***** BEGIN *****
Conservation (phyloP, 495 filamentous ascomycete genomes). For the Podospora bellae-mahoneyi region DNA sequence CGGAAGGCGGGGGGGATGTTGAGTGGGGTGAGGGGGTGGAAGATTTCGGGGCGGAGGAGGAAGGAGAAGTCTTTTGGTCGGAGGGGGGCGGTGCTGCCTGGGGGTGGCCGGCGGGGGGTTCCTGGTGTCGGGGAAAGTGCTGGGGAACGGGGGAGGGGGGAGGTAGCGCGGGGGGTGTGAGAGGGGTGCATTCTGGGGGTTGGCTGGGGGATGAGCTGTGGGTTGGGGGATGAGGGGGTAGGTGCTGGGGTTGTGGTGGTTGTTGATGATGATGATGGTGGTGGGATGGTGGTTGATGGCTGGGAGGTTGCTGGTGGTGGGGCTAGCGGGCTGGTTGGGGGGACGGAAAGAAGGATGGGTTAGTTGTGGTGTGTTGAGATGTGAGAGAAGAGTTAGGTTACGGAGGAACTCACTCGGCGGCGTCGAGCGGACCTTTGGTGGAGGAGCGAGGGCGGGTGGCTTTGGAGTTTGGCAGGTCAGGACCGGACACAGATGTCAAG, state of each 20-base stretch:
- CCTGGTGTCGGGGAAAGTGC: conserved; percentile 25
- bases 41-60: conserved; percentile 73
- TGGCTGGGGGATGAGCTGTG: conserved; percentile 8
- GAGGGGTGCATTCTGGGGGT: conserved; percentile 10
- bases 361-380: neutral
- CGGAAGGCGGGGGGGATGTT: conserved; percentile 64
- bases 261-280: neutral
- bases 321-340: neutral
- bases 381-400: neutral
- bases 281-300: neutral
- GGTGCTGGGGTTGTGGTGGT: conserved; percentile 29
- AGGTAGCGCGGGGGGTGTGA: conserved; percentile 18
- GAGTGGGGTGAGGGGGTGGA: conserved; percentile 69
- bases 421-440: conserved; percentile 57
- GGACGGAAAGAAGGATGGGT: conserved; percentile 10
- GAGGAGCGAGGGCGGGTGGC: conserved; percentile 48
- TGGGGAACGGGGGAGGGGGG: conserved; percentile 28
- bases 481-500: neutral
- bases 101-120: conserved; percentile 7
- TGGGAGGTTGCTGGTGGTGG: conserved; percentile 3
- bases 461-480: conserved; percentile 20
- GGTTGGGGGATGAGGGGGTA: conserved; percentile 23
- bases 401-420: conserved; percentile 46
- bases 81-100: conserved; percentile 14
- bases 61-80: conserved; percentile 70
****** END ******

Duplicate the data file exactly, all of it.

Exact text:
Conservation (phyloP, 495 filamentous ascomycete genomes). For the Podospora bellae-mahoneyi region DNA sequence CGGAAGGCGGGGGGGATGTTGAGTGGGGTGAGGGGGTGGAAGATTTCGGGGCGGAGGAGGAAGGAGAAGTCTTTTGGTCGGAGGGGGGCGGTGCTGCCTGGGGGTGGCCGGCGGGGGGTTCCTGGTGTCGGGGAAAGTGCTGGGGAACGGGGGAGGGGGGAGGTAGCGCGGGGGGTGTGAGAGGGGTGCATTCTGGGGGTTGGCTGGGGGATGAGCTGTGGGTTGGGGGATGAGGGGGTAGGTGCTGGGGTTGTGGTGGTTGTTGATGATGATGATGGTGGTGGGATGGTGGTTGATGGCTGGGAGGTTGCTGGTGGTGGGGCTAGCGGGCTGGTTGGGGGGACGGAAAGAAGGATGGGTTAGTTGTGGTGTGTTGAGATGTGAGAGAAGAGTTAGGTTACGGAGGAACTCACTCGGCGGCGTCGAGCGGACCTTTGGTGGAGGAGCGAGGGCGGGTGGCTTTGGAGTTTGGCAGGTCAGGACCGGACACAGATGTCAAG, state of each 20-base stretch:
- CCTGGTGTCGGGGAAAGTGC: conserved; percentile 25
- bases 41-60: conserved; percentile 73
- TGGCTGGGGGATGAGCTGTG: conserved; percentile 8
- GAGGGGTGCATTCTGGGGGT: conserved; percentile 10
- bases 361-380: neutral
- CGGAAGGCGGGGGGGATGTT: conserved; percentile 64
- bases 261-280: neutral
- bases 321-340: neutral
- bases 381-400: neutral
- bases 281-300: neutral
- GGTGCTGGGGTTGTGGTGGT: conserved; percentile 29
- AGGTAGCGCGGGGGGTGTGA: conserved; percentile 18
- GAGTGGGGTGAGGGGGTGGA: conserved; percentile 69
- bases 421-440: conserved; percentile 57
- GGACGGAAAGAAGGATGGGT: conserved; percentile 10
- GAGGAGCGAGGGCGGGTGGC: conserved; percentile 48
- TGGGGAACGGGGGAGGGGGG: conserved; percentile 28
- bases 481-500: neutral
- bases 101-120: conserved; percentile 7
- TGGGAGGTTGCTGGTGGTGG: conserved; percentile 3
- bases 461-480: conserved; percentile 20
- GGTTGGGGGATGAGGGGGTA: conserved; percentile 23
- bases 401-420: conserved; percentile 46
- bases 81-100: conserved; percentile 14
- bases 61-80: conserved; percentile 70